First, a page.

5 Comments · Wednesday, September 11, 2013
Politicized redistricting is impacting yet another important state issue.
by German Lopez
City manager proposes budget plan, budget hearings set, redistricting reform in 2014
The city manager unveiled his budget plan
to solve the city’s $35 million operating budget deficit yesterday. The plan includes less layoffs than expected — particularly to cops and
firefighters — but it proposes an increase to
property taxes. The plan also includes a series of other cuts, including
to all arts funding and subsidies that go to parades, and new fees. The
release for the budget plan says many of the cuts could have been
avoided if the city obtained revenue from the proposed parking plan, which is currently being held up by a referendum effort and court challenges.
The operating budget is separate from the streetcar budget, which uses
capital funds that can’t be used to balance the operating budget because
of limits established in state law.
The budget plan still has to be approved by Mayor Mark
Mallory and City Council to become law, and City Council will hear the
public’s opinion before a vote at three public hearings: May 16 at the
Duke Convention Center, May 20 at College Hill Recreation Center and May
22 at Madisonville Recreation Center. All the hearings will begin at
Ohio House Speaker William Batchelder says he hopes the Constitutional Modernization Commission will produce a ballot initiative for redistricting reform in 2014. Politicized redistricting — also known as “gerrymandering” —
has been traditionally used by politicians in power to redraw
congressional district borders in a way that favors the political party
in charge, but reform could change that. Gerrymandering was used
by national and state Republicans to blunt losses in the 2012 election,
as CityBeat detailed here.
As Ohio struggles to expand Medicaid, our more conservative neighbor to the south is moving forward. CityBeat
covered the Medicaid expansion in Ohio, which the Health Policy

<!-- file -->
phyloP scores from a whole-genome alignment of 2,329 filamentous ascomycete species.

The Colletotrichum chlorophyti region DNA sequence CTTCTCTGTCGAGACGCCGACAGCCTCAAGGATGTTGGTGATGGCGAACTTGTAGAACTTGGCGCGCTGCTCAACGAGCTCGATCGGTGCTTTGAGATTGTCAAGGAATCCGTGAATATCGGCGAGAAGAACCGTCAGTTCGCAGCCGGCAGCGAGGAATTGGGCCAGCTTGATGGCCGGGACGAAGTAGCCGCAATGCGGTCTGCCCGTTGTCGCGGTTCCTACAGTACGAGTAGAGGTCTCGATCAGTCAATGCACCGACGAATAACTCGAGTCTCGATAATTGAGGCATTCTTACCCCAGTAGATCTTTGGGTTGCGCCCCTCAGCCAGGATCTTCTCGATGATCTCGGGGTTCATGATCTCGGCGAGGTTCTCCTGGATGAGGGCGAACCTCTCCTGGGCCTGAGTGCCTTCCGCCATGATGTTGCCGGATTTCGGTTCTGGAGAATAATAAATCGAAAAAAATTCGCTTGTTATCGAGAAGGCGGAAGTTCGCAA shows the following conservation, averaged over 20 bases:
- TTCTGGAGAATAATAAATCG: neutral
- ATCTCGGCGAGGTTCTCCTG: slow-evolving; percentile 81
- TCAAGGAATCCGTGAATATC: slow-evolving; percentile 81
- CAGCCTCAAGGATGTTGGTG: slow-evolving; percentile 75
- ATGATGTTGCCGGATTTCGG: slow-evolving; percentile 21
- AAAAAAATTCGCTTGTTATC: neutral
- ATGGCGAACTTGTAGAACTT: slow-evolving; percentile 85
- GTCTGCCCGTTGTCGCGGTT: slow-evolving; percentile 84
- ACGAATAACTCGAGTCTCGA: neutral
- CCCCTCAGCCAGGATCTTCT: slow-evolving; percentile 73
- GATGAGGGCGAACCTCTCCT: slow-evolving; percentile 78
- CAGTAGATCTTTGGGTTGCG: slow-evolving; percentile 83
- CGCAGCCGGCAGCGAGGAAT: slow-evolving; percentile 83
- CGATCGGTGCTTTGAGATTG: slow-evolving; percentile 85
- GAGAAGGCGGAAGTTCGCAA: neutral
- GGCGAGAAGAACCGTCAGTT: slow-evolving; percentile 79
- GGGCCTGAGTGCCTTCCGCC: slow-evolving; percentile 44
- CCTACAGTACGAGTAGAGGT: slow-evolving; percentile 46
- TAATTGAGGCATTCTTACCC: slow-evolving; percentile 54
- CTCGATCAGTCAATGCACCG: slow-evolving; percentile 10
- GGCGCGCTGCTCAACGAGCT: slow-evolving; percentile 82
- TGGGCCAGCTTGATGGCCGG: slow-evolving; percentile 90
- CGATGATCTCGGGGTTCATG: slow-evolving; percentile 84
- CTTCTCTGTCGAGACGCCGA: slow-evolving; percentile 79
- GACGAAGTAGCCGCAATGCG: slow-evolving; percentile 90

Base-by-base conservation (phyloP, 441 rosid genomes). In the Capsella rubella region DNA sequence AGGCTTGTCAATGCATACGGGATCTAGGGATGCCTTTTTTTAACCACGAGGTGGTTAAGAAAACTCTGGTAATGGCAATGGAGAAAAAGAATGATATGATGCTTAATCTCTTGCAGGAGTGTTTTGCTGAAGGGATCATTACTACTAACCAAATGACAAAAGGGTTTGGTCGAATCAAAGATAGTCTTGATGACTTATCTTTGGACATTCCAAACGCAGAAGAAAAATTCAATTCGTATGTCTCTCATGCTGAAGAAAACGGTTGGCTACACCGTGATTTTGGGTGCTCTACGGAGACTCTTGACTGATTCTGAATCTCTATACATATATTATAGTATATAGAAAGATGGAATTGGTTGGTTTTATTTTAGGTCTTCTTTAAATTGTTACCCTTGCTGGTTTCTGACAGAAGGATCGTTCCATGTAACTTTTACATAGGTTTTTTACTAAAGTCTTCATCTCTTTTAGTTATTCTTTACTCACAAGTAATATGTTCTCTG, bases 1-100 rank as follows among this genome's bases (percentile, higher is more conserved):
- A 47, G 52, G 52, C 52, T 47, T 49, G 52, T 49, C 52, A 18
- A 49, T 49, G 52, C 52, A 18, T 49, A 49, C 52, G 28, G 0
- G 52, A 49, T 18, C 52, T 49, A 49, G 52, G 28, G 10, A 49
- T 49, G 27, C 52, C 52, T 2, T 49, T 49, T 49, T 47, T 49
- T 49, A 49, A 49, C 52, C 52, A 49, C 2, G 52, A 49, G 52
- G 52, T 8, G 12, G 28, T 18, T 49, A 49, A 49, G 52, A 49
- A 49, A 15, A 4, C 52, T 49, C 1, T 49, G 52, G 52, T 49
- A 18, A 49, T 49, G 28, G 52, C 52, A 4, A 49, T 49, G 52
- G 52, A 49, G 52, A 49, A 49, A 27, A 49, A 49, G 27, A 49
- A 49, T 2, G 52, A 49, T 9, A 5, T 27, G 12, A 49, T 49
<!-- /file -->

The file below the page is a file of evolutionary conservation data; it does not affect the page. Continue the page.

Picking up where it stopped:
Institute of Ohio says would insure nearly half a million people and
save millions of dollars by 2022, here.
While some Democrats want to attach party labels to Ohio Supreme Court elections, Chief Justice Maureen O’Connor wants to do away with party primaries for judicial elections.
Former University of Cincinnati President Joseph Steger, the second longest-serving president at UC, died at 76 yesterday.
New York City could soon become the first major city to let non-citizens vote in local elections.
The legislation would allow non-citizens to vote if they are lawfully
present in the United States, have lived in New York City for six months
or more on the date of a given election and meet other requirements
necessary to vote in New York state.
When one simple question makes a huge difference: “When Did You Choose to Be Straight?”
Blood may be the key to seeing how long brain tumor patients have to live and whether their treatment is working.
A new study found oil from the Deepwater Horizon spill sickened fish for at least a year.
Here is a compilation of adorable animals trying to stay awake.
by German Lopez
State unemployment drops, GOP embraces redistricting, Cincinnati climate-friendly
Ohio’s unemployment rate dropped to 6.7 percent in December, down from 6.8 percent in November, according to new numbers
from the Ohio Department of Job and Family Services. In comparison, the
U.S. unemployment rate was at 7.8 percent in December. The amount of
unemployed dropped from 391,000 to 388,000. Unfortunately, the amount of
employed also dropped, indicating that some people are leaving the
The Republican State Leadership Committee admitted the only reason Republicans kept a House majority was politicized redistricting.
The admission from a memo titled “How a Strategy of Targeting State
Legislative Races in 2010 Led to a Republican U.S. House Majority in
2013.” The report even singled out Ohio as a state that benefited
Republicans due to redistricting. CityBeat previously covered the issue in-depth here.
Cincinnati is among three finalists in the World Wildlife
Fund’s (WWF) Earth Hour City Challenge. The contest judges efforts to
combat global warming. Cincinnati, Chicago and San Francisco were chosen
by WWF and global management consultancy Accenture for
preparing their cities for a “climate-friendly future,” according to a
statement from WWF.
At this point, it’s looking like Gov. John Kasich’s budget proposals will take months for legislators to sort through. The proposals include major changes to taxes, the Ohio Turnpike, education and Medicaid.
Ohio, Indiana and Kentucky signed a landmark water agreement to leverage Greater Cincinnati’s water technologies. The agreement seeks to spur legislation, according to the Business Courier.
The Cincinnati Zoo may need a levy to stay afloat.